The University of British Columbia Sauder School of Business announced a series of measures today to help students better understand Aboriginal peoples and issues.
The measures address the conclusions of a university fact-finding team on reports of derogatory chants during the September 2013 Commerce Undergraduate Society FROSH events. The chants were based on the Walt DisneyPocahontas animated film.
“The report we are releasing today shows us there is very little awareness of Indigenous peoples and their concerns among the students we interviewed,” said Vice President, Students Louise Cowin. “Clearly, UBC has a role to play in educating students to become more culturally competent.”
Sauder School of Business Dean Robert Helsley outlined specific initiatives, including workshops involving the university’s First Nations Studies Program, the inclusion of Indigenous topics in the core business curriculum, and redesigning the orientation of first-year students. This complements measures Helsley announced in September to support broader culture change.
“The Sauder School is deeply committed to building a positive culture of respect and responsibility,” said Helsley. “We need to fully engage our students on the themes of Indigenous culture, social justice and ethics. This is integral to corporate social responsibility in the 21st century.”
Students who were involved in the CUS FROSH ‘Pocahontas’ chants have already held discussions with faculty and students of the UBC First Nations Studies Program. Other workshops are planned for the broader Sauder community.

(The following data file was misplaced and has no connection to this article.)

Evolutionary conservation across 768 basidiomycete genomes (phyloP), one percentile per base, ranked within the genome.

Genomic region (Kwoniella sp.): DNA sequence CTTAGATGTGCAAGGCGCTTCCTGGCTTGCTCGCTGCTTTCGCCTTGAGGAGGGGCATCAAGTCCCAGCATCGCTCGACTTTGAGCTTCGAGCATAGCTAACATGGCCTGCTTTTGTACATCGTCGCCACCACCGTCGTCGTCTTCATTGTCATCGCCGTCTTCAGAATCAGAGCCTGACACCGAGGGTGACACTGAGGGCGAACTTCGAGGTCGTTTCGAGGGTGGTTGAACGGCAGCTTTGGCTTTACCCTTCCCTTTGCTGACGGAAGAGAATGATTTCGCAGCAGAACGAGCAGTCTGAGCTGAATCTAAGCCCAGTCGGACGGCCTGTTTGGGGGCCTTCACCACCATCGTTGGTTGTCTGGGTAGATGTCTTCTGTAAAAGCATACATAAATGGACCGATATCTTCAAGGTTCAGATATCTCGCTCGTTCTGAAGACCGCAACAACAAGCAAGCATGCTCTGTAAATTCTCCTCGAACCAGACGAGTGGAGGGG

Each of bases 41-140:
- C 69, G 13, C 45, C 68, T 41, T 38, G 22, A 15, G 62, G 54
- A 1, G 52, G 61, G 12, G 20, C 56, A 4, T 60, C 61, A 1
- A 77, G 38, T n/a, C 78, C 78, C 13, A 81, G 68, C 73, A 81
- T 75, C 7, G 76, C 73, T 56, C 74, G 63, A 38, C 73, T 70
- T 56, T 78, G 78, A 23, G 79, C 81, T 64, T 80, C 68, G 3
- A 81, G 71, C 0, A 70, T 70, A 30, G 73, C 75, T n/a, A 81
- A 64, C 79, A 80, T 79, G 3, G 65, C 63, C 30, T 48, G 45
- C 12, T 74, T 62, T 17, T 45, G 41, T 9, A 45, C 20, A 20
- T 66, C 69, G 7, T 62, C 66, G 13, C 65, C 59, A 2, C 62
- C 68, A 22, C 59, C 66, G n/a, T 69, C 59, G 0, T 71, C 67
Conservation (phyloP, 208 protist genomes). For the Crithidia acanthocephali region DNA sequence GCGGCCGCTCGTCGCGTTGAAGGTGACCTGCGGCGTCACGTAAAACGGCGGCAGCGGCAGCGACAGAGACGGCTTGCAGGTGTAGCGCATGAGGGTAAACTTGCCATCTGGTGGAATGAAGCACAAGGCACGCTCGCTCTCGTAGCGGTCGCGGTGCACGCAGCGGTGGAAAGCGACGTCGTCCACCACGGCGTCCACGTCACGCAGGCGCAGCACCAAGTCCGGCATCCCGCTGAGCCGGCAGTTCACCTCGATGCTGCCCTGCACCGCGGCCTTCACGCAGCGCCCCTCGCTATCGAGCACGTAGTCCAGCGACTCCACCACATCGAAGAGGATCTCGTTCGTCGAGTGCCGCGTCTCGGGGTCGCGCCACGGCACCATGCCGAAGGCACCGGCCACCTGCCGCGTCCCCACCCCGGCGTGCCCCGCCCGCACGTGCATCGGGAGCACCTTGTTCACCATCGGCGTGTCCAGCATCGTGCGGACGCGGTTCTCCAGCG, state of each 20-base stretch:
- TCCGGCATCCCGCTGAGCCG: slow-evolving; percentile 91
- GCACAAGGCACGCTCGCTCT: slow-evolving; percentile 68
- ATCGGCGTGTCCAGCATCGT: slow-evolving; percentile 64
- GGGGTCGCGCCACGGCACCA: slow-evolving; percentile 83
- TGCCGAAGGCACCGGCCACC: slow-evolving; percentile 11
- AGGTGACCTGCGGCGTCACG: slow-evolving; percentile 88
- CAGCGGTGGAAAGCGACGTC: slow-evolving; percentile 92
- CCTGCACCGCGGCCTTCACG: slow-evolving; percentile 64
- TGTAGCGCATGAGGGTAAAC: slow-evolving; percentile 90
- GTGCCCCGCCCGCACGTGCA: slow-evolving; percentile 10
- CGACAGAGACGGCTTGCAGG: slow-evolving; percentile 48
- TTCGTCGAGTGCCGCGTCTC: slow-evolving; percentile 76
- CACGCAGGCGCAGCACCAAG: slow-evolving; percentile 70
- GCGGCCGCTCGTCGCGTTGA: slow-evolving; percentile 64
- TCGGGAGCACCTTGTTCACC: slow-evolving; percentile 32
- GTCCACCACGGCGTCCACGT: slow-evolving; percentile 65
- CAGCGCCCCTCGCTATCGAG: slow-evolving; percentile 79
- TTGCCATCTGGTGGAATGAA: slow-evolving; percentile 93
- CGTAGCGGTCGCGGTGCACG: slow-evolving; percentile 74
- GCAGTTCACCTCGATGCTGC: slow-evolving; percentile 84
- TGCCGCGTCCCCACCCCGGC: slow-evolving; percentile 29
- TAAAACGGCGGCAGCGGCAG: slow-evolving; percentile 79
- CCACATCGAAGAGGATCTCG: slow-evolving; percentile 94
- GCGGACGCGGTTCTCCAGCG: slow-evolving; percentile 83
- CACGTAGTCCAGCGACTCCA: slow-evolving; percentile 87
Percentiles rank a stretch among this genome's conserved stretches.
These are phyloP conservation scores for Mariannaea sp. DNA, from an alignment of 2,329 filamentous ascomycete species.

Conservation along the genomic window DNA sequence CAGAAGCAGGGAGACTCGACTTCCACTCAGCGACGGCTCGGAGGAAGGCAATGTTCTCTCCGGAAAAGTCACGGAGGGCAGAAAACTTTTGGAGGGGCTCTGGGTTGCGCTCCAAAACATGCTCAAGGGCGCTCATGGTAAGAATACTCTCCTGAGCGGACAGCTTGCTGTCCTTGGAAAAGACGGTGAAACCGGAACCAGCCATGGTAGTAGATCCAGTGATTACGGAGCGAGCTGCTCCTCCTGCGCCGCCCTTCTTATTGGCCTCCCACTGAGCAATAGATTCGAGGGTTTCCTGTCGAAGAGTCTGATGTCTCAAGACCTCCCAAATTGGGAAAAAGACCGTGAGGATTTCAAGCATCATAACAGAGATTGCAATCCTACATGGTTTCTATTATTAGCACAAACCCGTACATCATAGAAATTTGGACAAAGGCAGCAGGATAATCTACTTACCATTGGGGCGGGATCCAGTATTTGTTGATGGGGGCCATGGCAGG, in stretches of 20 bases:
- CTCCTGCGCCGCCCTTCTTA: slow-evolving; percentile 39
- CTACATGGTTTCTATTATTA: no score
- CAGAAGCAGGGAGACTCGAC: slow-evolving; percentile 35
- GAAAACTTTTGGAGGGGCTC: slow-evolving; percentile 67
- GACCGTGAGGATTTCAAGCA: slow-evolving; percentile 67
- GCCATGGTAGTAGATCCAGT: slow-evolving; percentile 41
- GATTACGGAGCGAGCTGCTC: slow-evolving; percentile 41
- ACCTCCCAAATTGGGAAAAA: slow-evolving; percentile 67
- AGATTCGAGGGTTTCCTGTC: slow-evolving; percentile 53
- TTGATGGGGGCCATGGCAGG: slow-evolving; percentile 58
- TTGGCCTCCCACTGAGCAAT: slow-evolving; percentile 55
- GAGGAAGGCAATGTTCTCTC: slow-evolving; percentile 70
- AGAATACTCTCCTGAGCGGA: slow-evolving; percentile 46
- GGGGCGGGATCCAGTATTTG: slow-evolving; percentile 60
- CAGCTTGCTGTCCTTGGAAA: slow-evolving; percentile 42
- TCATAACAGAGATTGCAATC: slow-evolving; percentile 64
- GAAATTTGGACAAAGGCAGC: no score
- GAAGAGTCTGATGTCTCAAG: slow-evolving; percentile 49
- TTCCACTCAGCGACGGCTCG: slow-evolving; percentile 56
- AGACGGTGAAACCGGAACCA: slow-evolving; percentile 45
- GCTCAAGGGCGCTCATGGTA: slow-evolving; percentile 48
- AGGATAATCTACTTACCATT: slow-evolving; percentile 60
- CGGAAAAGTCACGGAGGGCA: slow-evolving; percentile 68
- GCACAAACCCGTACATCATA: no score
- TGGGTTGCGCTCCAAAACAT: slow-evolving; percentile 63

“The Truth and Reconciliation Commission is asking universities to integrate awareness of Aboriginal issues in professional education,” said Linc Kesler, senior advisor to UBC President Stephen Toope on Aboriginal affairs. “This is a meaningful and significant response on the part of UBC.”
UBC Sauder School of Business – measures announced:
- Curriculum development: Strengthening content on the broader aspects of diversity, ethics and responsibility, including Indigenous topics.
- Sauder-hosted events: Planning events to build awareness and understanding on issues of diversity, inclusivity, respect and ethical leadership.
- CUS leadership: Build understanding and awareness on Aboriginal issues and the effects of systemic racism on Indigenous communities through conversations with Daniel Justice, Chair of UBC’s First Nations Studies Program (FNSP).
- Ongoing engagement on Aboriginal issues: Working with FNSP to put in place workshops for students, faculty and staff.
- Orientation reform: Committing necessary resources and personnel to orient 1,000 new students annually, and collaborating with the CUS, students, faculty and alumni in developing an orientation program that will serve as a model for the university community.